Recent studies show consumers visit massage therapists 114 million times each year, spending between $4 and $6 billion annually, making massage is one of the fastest growing segments of holistic health care in America today. It can be found everywhere from day spas and chiropractic offices, to health clubs and employee break rooms. The massage explosion can be attributed partly to the growing population of tired and aging baby boomers, and partly to an increased awareness of the effects of stress.
Research has shown that massage therapy has numerous benefits. It can reduce a person's heart rate, as well as systolic and diastolic blood pressure, boost the body's immune system, improve flexibility and range of motion, and assist with relief from stress, chronic pain, anxiety, tension, and depression.
For the majority of Americans, massage is simply a technique for inducing relaxation and stress relief. However, to the nearly 290,000 massage practitioners and students in the U.S., it is much more.
Massage is a generic term, which encompasses a wide range of techniques and styles of bodywork. They can range from relaxing to invigorating and may include hot stones, cold and hot packs or other tools to facilitate the therapeutic effects. While some types of massage use oils or lotions, others are given with the client fully clothed. Depending on the style, massage can be applied with a practitioner's feet, elbows or knees in addition to their hands.
The bodywork technique commonly known as Thai massage is an important component of an entire traditional medical system. Traditional Thai Medicine is a 2,500-year-old system of natural healing developed in the ancient kingdom of Siam, now modern Thailand. Traditional Thai medicine is composed of four major branches: herbal medicine, food cures and nutrition, spiritual practices and the manual therapies of Thai massage, or Nuad Bo'Rarn.
Examining the term Nuad Bo'Rarn is helpful in developing an understanding of this type of bodywork from the Thai perspective. The Thai word Nuad means to touch with the intention of imparting healing. The word Bo'Rarn, derived from the Sanskrit language, means something that is ancient, sacred and revered. Clearly, the intention is to describe something that encompasses a Western notion of massage, but extends far beyond a description of a series of techniques applied to the surface of the body.
Influenced by the rich, ancient traditions of India and China, Thai medicine's development and history are woven into the fabric of the spiritual tenets of Buddhism. Thai medicine was transmitted orally from teacher to student in the same way the treasured texts, or Sutras, of Buddhism were transmitted. Historically, the practitioners of the medicine were Therevada Buddhist monks who practiced their healing at the monasteries, or "Wats".
A key aspect of Buddhist philosophy that is expressed through Thai massage is the concept of Metta. Translated as "loving kindness," Metta is a core component of daily life for each individual seeking awareness on the path described by the Buddha. The practice of Thai massage and other healing work is understood to be a practical application of Metta. Thai massage demonstrates the Four Divine States of Mind as taught in Buddhism: Loving-Kindness, Compassion, Vicarious Joy, and Mental Equanimity. In Thai Therevada Buddhist philosophy, significant emphasis is placed on the practical application of spiritual philosophy; that higher ideals should be brought into everyday life activities and decisions.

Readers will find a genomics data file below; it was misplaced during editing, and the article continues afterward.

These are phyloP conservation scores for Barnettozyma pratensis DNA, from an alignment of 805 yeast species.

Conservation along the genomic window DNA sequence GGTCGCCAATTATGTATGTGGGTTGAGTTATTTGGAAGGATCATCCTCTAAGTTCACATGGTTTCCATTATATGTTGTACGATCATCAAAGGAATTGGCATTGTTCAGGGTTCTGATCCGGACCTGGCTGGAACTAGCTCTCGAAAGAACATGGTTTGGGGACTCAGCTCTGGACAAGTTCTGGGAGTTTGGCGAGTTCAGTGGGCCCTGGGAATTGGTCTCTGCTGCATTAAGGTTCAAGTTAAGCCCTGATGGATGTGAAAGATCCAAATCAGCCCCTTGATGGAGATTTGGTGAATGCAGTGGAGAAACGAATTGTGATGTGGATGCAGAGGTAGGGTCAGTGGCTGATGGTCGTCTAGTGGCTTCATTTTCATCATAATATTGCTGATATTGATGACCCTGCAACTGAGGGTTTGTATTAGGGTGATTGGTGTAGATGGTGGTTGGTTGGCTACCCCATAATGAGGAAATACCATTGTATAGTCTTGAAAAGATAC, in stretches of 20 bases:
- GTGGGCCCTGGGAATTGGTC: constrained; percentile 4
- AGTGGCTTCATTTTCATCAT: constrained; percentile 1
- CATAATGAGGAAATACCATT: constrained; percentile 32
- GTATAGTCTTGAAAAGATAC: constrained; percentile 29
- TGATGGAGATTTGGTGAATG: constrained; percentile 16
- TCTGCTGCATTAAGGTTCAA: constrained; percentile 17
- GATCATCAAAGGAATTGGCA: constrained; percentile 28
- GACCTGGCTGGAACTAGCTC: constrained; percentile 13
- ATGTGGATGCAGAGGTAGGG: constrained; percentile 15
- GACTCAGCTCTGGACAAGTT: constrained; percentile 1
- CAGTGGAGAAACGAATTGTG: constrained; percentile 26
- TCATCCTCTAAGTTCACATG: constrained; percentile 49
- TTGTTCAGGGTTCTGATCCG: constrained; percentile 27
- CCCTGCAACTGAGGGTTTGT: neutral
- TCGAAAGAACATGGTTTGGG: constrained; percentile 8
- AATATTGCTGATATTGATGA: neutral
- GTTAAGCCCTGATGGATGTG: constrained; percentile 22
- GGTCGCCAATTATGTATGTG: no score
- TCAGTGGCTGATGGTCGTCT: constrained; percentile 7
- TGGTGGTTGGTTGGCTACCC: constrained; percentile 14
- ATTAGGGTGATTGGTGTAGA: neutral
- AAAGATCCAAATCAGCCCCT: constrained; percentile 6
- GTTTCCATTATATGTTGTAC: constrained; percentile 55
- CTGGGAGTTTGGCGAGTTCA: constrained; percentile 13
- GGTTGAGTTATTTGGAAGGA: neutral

Traditional Thai massage is based on an energetic paradigm of the human body/mind. Energy is thought to travel on pathways throughout the body called Sen, with specific points of energy on these pathways called nadis. Thai massage moves energy freely along these pathways, thereby facilitating balance and health.
Thai massage is an interactive therapy involving the gentle stretching of muscles with pressure from a practitioner's palms, thumbs and feet. It is usually performed with the recipient wearing loose fitting clothing while they lay on a cotton mat on the floor. No oils or lotions are used during the 90-minute session. In Thailand, it is not uncommon for sessions to last up to three hours!
In addition to stretching, Thai massage also emphasizes deep abdominal procedures. In Thai medical theory, all the major energy pathways of the body have their origins in the abdomen near the navel. It is believed that the health and vitality of the eyes, ears, nose, and mouth are dependent on the health of the abdominal organs and the unobstructed flow of bio-energy through and away from the abdomen. Whereas most Western massage instruction begins with technical procedures and specific anatomical information, Thai massage instruction begins with the imperative that the practitioner work in a concentrated and meditative state of mind, fully present in each moment. It is believed this level of consciousness can then be imparted to the recipient through the practitioner's touch.
The techniques of Thai massage are applied very, very slowly. It is impossible to work too slowly as long as there is some movement. The slowness of the practice facilitates the tendency toward mindfulness. Because many of the techniques require heightened flexibility of both the practitioner and recipient, the slowness significantly diminishes the chance for injury. With the practitioner working in such a way, they immediately become acutely aware of resistance and any discomfort for the client and are able to stop or amend the procedure before injury occurs.
Proper body mechanics are key in the application of Thai Massage. Often referred to as "assisted yoga", many aspects of a Thai session resemble those of yoga postures. While anyone can receive Thai massage, certain procedures should be eliminated if they are not appropriate for the recipient (i.e., certain stretches of the back and legs would be avoided for individuals with lumbar disc problems).
Thai massage has been utilized for centuries as an important healing tool in the treatment of a wide variety of ailments such as musculoskeletal problems, internal medical problems, neurological complaints and emotional distress. Its benefits include structural alignment, increased flexibility, and decreased muscular and joint tension.
Even for a novice, Thai massage can provide a good opportunity to achieve a state of deep mental and emotional equanimity, profound stress relief, and moments of sweet bliss.
(Published: June 2004)